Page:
Possibly inspired by the letters Cleary has received as a children's author, this begins with second-grader Leigh Botts' misspelled fan letter to Mr. Henshaw, whose fictitious book itself derives from the old take-off title Forty Ways W. Amuse a Dog. Soon Leigh is in sixth grade and bombarding his still-favorite author with a list of questions to be answered and returned by "next Friday," the day his author report is due. Leigh is disgruntled when Mr. Henshaw's answer comes late, and accompanied by a set of questions for Leigh to answer. He threatens not to, but as "Mom keeps nagging me about your dumb old questions" he finally gets the job done—and through his answers Mr. Henshaw and readers learn that Leigh considers himself "the mediumest boy in school," that his parents have split up, and that he dreams of his truck-driver dad driving him to school "hauling a forty-foot reefer, which would make his outfit add up to eighteen wheels altogether. . . . I guess I wouldn't seem so medium then." Soon Mr. Henshaw recommends keeping a diary (at least partly to get Leigh off his own back) and so the real letters to Mr. Henshaw taper off, with "pretend," unmailed letters (the diary) taking over. . . until Leigh can write "I don't have to pretend to write to Mr. Henshaw anymore. I have learned to say what I think on a piece of paper." Meanwhile Mr. Henshaw offers writing tips, and Leigh, struggling with a story for a school contest, concludes "I think you're right. Maybe I am not ready to write a story." Instead he writes a "true story" about a truck haul with his father in Leigh's real past, and this wins praise from "a real live author" Leigh meets through the school program. Mr. Henshaw has also advised that "a character in a story should solve a problem or change in some way," a standard juvenile-fiction dictum which Cleary herself applies modestly by having Leigh solve his disappearing lunch problem with a burglar-alarmed lunch box—and, more seriously, come to recognize and accept that his father can't be counted on. All of this, in Leigh's simple words, is capably and unobtrusively structured as well as valid and realistic. From the writing tips to the divorced-kid blues, however, it tends to substitute prevailing wisdom for the little jolts of recognition that made the Ramona books so rewarding.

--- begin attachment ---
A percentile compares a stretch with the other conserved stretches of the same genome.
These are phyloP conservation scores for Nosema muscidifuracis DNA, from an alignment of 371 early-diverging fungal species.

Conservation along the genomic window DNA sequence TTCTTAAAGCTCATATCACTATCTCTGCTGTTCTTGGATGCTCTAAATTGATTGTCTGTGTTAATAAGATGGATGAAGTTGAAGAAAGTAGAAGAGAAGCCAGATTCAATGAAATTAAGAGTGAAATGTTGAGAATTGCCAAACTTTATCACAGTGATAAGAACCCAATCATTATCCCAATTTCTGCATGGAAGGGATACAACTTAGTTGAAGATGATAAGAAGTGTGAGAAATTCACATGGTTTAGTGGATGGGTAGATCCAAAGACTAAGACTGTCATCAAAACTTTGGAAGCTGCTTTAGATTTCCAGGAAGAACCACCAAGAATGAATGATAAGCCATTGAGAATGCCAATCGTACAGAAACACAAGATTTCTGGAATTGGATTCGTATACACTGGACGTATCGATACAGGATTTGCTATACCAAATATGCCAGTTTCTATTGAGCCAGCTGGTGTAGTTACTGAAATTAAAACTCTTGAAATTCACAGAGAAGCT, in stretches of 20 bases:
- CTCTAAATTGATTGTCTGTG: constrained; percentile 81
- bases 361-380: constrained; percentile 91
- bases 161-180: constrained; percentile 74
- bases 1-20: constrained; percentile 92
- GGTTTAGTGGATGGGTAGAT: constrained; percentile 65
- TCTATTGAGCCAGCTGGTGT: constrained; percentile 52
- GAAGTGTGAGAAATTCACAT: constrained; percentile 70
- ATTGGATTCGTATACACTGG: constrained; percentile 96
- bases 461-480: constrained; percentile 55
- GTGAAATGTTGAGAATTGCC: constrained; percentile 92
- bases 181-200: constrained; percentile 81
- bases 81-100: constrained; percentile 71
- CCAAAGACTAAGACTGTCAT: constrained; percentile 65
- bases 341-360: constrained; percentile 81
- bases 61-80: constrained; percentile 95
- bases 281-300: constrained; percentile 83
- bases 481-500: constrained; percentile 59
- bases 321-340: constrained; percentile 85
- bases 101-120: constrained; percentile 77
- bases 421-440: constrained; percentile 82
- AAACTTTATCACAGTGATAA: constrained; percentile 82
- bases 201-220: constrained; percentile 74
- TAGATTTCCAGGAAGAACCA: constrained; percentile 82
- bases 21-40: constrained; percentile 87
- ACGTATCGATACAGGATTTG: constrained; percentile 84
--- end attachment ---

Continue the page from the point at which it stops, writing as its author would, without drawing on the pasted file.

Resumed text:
Pub Date: Aug. 22, 1983

ISBN: 143511096X

Page Count: 133

Publisher: Morrow/HarperCollins

Review Posted Online: Oct. 16, 2011

Kirkus Reviews Issue: Aug. 1, 1983

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MOMOFUKU MILK BAR

With this detailed, versatile cookbook, readers can finally make Momofuku Milk Bar’s inventive, decadent desserts at home, or see what they’ve been missing.

In this successor to the Momofuku cookbook, Momofuku Milk Bar’s pastry chef hands over the keys to the restaurant group’s snack-food–based treats, which have had people lining up outside the door of the Manhattan bakery since it opened. The James Beard Award–nominated Tosi spares no detail, providing origin stories for her popular cookies, pies and ice-cream flavors. The recipes are meticulously outlined, with added tips on how to experiment with their format. After “understanding how we laid out this cookbook…you will be one of us,” writes the author. Still, it’s a bit more sophisticated than the typical Betty Crocker fare. In addition to a healthy stock of pretzels, cornflakes and, of course, milk powder, some recipes require readers to have feuilletine and citric acid handy, to perfect the art of quenelling. Acolytes should invest in a scale, thanks to Tosi’s preference of grams (“freedom measurements,” as the friendlier cups and spoons are called, are provided, but heavily frowned upon)—though it’s hard to be too pretentious when one of your main ingredients is Fruity Pebbles. A refreshing, youthful cookbook that will have readers happily indulging in a rising pastry-chef star’s widely appealing treats.    

 

Pub Date: Oct. 25, 2011

ISBN: 978-0-307-72049-8

Page Count: 256

Publisher: Clarkson Potter

Review Posted Online: Jan. 13, 2012

Kirkus Reviews Issue: Oct. 15, 2011